- We saw Fitchburg Squad 1 under construction at Saulsbury during a meeting there. http://cms.firehouse.com/forums2/sho...r&pagenumber=1 We saw the bumper and basically said, "We want THAT!" Originally we were going to have (moving from officer side to driver side) HRT reel, a preconnected combi tool, and extra storage space. Unfortunately, our bumper was not constructed to fit an Amkus combi-tool... one more reason to send your tools to the truck for them to be installed. Soooo... we now have the combi tool configured to sit in the storage area, and have 100' of 1.75" accordian loaded in the middle (not a preconnect unfortunately, as it was an afterthought).
- A couple of us did the hand-tool mounting on the bumper cover. We added a paint marking wand, nice hacksaw, glasmaster, hood release tool, res-q-wrenches, battery terminal wrench (couple different styles), a combination screw driver, an adjustable wrench, cable cutters, and I think that's about it. We also have a redundant set of these tools in a clam-shell style tool bag, for the times when you aren't close to the vehicle or in the event of multiple vehicles. It also doubles as a generalized disentanglement kit.
- Currently the compartment is not weathertight. Water enters from pretty much all directions, despite out attempts to use weatherstripping and some creative materials on the edges, piano hinge, etc. I think if the cover was hinged from the back like some are, the problem could be reduced or eliminated. We're having some rust issues inside on tools.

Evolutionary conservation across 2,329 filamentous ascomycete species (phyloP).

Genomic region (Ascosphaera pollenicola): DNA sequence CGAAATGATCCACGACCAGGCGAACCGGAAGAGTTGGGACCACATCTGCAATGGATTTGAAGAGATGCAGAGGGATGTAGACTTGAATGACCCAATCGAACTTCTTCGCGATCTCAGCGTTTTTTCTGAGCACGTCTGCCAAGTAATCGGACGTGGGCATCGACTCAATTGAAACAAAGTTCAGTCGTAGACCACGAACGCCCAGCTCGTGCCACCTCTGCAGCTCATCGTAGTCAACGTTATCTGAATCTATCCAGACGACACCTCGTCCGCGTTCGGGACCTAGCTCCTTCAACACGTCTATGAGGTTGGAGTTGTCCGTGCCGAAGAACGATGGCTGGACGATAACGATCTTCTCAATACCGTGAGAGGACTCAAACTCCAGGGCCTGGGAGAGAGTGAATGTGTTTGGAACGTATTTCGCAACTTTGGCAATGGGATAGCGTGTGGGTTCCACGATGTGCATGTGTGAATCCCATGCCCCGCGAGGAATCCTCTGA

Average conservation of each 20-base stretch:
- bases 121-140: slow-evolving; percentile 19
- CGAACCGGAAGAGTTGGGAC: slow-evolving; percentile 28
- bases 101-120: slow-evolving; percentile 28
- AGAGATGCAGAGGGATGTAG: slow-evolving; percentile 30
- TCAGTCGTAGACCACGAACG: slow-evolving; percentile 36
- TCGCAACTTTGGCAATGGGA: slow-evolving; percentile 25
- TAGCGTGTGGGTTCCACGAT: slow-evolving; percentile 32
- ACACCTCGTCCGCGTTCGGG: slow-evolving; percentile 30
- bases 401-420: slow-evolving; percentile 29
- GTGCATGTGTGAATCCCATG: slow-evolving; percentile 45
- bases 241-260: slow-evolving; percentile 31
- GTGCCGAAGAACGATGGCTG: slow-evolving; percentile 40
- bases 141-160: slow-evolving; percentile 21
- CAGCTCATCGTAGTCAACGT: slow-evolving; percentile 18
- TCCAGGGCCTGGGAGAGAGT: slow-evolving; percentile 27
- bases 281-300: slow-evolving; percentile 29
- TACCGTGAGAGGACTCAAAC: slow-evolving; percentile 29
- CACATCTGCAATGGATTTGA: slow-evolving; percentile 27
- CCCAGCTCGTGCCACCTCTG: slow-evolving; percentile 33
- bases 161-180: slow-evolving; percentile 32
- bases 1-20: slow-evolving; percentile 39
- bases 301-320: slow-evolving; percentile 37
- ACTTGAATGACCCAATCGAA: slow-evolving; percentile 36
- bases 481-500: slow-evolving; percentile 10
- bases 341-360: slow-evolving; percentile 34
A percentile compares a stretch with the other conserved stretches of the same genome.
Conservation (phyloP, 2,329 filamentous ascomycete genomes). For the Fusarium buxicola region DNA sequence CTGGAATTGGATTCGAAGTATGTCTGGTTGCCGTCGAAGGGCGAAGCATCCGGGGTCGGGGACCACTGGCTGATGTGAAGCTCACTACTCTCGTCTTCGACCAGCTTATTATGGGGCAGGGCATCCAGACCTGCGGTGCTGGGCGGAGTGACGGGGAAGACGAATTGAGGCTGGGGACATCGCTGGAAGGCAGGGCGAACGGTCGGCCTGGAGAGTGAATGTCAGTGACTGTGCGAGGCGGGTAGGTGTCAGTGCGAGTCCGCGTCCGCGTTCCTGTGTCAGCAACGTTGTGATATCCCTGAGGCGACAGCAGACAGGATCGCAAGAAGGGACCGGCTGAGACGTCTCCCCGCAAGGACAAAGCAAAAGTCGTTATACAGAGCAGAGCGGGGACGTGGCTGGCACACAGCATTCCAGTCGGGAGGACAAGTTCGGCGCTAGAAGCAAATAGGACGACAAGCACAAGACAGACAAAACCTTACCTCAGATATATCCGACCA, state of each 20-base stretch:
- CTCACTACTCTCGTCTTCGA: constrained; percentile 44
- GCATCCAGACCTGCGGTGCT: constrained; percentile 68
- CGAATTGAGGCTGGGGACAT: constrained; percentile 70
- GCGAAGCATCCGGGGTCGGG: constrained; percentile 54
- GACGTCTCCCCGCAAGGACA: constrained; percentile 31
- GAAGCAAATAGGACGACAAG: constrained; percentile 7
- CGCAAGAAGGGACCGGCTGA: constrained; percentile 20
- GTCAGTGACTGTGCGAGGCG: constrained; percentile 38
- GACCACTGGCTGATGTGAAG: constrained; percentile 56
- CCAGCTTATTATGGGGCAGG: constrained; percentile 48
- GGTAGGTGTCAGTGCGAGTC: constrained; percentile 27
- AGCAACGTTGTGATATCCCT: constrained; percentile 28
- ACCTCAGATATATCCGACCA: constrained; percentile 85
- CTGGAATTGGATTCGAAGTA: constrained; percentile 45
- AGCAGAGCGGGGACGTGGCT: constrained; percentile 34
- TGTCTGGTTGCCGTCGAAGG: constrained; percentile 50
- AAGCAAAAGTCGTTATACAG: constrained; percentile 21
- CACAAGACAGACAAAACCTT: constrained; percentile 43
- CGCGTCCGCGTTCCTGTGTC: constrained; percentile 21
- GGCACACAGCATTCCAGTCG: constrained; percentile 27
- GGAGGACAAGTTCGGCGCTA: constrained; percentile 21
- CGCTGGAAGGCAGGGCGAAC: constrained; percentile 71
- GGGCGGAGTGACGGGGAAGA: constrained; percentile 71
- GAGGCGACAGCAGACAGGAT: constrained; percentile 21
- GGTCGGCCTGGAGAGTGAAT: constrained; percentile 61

I like BC79ers setup:
It's kind of hard to determine the way the cover opens, hinges, etc, from this pic. I think it was very creative to add the drop-panel door for access to the preconnect. The only thing that is missing is the real siren, of course.
I should also mention the Deforest truck:
Last edited by Resq14; 04-19-2004 at 05:07 PM.
04-19-2004, 02:42 PM #15
- Join Date
- Feb 2002
- Cypress, TX
T'aint missing, I just had to edit the picture to make it small enough to post. You should know me well enough that I wouldn't take pride in a truck without a Q. I'd rather walk than ride a truck with no Q.
As far as making it work, the drop down is 2 quarter turn latches. The top cover is hinged in the rear with 2 holds on either side. The drop down isn't holding the cover down, you can put the top cover up independently. There's a plate with 2 quarter turn latches over the hose tray that the combie tool is now mounted to so that we can pack the hose more easily. If I remember to take my camera with me I'll put up an updated pic with all of the toys in it.